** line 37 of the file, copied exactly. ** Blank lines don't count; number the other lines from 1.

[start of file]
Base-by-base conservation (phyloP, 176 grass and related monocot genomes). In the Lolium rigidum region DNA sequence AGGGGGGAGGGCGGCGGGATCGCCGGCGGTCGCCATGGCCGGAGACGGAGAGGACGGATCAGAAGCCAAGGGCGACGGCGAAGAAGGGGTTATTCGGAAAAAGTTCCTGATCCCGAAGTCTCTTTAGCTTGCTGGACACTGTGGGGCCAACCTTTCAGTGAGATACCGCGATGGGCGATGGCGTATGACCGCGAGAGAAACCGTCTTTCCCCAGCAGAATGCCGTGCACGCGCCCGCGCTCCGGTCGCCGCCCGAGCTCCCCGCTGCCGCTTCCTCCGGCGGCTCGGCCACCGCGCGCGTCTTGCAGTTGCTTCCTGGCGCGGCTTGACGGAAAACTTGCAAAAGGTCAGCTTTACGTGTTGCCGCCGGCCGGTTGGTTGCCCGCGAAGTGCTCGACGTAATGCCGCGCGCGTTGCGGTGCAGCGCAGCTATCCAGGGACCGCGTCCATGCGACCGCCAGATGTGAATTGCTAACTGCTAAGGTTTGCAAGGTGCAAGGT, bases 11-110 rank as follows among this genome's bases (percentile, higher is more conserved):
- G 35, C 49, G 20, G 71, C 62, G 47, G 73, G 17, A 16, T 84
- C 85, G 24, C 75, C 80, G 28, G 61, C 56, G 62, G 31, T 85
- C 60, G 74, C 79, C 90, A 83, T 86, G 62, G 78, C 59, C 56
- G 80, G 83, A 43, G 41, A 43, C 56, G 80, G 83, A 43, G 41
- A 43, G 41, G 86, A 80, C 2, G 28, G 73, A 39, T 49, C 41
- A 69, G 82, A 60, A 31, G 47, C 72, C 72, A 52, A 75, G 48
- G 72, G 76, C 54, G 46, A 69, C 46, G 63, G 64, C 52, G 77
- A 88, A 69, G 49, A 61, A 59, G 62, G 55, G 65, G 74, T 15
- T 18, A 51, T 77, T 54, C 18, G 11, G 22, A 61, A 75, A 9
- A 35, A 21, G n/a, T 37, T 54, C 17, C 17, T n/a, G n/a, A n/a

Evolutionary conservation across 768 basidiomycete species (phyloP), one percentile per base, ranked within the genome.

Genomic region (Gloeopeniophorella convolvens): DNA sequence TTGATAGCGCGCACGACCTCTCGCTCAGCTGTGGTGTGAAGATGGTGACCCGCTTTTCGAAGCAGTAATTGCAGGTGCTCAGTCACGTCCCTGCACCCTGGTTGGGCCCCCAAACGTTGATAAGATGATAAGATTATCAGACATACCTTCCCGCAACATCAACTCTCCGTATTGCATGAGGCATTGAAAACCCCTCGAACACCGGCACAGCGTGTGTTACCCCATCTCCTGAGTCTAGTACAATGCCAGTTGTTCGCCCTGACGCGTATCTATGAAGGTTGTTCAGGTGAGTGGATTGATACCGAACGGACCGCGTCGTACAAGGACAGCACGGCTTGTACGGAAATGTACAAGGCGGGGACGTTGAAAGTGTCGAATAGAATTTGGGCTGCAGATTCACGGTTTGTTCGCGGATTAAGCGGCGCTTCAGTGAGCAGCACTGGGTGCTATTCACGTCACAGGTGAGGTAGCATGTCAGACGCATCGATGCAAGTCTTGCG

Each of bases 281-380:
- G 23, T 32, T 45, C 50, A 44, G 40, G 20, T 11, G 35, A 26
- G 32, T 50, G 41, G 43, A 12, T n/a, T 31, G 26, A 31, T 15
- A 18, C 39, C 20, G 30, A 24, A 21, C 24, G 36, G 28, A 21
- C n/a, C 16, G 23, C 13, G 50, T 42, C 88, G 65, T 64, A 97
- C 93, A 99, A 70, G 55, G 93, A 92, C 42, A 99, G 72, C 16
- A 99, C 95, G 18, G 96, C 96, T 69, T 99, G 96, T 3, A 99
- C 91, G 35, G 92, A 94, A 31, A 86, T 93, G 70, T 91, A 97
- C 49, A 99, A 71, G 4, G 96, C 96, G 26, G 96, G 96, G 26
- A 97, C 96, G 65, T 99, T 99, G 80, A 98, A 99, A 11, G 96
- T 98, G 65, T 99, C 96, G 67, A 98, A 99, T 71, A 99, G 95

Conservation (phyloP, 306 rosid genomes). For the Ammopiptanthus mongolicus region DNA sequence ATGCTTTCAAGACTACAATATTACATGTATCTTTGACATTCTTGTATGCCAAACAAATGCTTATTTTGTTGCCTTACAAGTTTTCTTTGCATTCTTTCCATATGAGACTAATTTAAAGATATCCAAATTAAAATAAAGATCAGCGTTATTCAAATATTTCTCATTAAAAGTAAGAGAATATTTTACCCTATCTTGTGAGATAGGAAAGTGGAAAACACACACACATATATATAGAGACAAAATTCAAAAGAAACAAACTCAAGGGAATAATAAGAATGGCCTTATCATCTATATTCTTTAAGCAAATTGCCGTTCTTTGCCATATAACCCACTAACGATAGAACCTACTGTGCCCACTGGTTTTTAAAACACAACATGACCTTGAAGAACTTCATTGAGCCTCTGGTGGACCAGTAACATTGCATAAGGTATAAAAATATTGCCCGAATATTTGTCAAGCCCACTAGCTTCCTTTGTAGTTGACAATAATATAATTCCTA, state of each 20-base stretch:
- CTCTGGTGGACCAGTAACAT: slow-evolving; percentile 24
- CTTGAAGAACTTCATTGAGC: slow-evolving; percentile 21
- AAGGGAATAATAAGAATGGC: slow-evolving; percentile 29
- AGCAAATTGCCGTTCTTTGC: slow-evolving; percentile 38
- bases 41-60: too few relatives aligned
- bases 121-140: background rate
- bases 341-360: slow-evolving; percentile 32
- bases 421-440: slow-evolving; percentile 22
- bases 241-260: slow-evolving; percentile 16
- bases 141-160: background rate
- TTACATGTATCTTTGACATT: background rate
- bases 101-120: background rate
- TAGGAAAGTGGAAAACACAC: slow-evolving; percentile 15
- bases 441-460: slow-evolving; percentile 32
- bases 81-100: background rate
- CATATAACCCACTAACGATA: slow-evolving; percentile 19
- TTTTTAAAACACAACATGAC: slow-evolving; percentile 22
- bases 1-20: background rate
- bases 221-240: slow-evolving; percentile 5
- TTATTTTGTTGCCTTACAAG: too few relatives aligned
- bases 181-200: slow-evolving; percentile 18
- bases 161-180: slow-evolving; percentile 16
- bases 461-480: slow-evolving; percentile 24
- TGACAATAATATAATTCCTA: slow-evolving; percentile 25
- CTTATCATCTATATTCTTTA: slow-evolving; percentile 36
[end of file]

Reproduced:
- bases 101-120: background rate